It may not be possible to dedicate BI resource to a team for smaller, more transactional, BI tasks, where there the are more significant business objectives, the speed and productivity gains of having that dedicated resource can page considerable dividends in terms of productivity and responsiveness.
Step 3: Identify tooling & data sources
Different analysis jobs for me different types of tools. While there is a bewildering selection of powerful and interesting analytical tools on the market, experience shows that the fastest and best tool is usually the one you already have in the organisation. Most organisations have carefully erected defences against bringing new applications on site. Even if you are successful in bringing a new software tool in-house, you may well find that you don’t have the skills or experience within your team to make immediate good use of them. I have to say it’s embarrassing how many times I’ve ended up using Excel and PowerPivot to get a piece of analysis ‘over the line’, when it would have been a lot slicker and more fun to use Tableau or Qlik. That said it was often a choice between using Excel or not achieving any kind of output in the timeframe required.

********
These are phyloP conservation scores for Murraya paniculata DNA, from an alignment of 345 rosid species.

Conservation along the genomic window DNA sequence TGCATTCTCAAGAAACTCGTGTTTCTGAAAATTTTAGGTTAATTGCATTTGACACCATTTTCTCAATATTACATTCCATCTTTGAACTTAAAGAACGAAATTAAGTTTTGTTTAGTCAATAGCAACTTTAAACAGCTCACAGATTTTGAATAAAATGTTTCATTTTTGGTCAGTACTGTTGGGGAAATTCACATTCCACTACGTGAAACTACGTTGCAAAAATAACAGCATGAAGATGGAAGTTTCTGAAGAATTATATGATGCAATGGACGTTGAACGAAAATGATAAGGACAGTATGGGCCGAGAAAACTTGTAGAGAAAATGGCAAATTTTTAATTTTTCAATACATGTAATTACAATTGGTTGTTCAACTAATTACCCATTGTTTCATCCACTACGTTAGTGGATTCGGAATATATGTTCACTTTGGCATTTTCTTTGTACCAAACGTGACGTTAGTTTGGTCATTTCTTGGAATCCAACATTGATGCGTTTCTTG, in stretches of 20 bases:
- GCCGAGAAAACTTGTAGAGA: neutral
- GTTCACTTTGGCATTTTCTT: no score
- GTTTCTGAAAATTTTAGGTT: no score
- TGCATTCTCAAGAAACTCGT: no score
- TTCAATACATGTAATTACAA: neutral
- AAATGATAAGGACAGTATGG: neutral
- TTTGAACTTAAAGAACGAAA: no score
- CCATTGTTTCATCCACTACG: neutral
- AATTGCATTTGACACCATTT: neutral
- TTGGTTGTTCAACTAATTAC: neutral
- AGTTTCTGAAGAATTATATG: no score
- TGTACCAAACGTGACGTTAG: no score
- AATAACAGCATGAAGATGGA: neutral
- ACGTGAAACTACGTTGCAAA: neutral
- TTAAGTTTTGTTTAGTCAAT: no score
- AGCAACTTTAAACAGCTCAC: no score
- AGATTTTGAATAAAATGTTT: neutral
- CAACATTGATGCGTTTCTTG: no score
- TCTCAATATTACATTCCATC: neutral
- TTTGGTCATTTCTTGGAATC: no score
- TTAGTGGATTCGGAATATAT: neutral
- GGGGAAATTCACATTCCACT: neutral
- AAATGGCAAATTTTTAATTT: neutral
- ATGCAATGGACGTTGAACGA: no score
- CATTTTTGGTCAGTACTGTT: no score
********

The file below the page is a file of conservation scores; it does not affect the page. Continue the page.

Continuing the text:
Of course, your choice of tooling will also affect your choice of team members, so this step and the previous step can be iterative.
Another consideration, particularly in organisations with legacy hardware and platforms (that’s pretty much every organisation I’ve ever worked with) is where the data lives, how we can extract it and the form of the data. Again these facts strongly influence your choice of team members.
Step 4: Scrum
Backlogs and Sprints
The ‘things we want to do’ are called the ‘Analytics backlog’ - it’s a list of things that we would like to explore analytically. The term ‘backlog’ is a bit of Agile jargon and can be a bit confusing - think of it as a “to do list” for the whole FAAB project.
Going back to our road trip analogy, a sprint is like planning and executing the next day of travel on our journey.
Sprints usually last between one and three weeks.
At the start of each Sprint, the FAAB team needs to get together for the Sprint Planning Meeting with the ‘Business Owner’ to agree which items from the Analytics Backlog they want to tackle in the upcoming Sprint. These priority tasks then form the Sprint Backlog - again think of this as a ‘todo list’, but one that we intend to complete in the upcoming Sprint.
During a Sprint, we have daily ‘Scrum’ meetings. These daily sessions are facilitated by the ‘Scrum Master’ - that’s Agile-speak for the ‘Agile facilitator’. Their job is to remove roadblocks and to give cover to the team, so they can get on and work their analytical magic.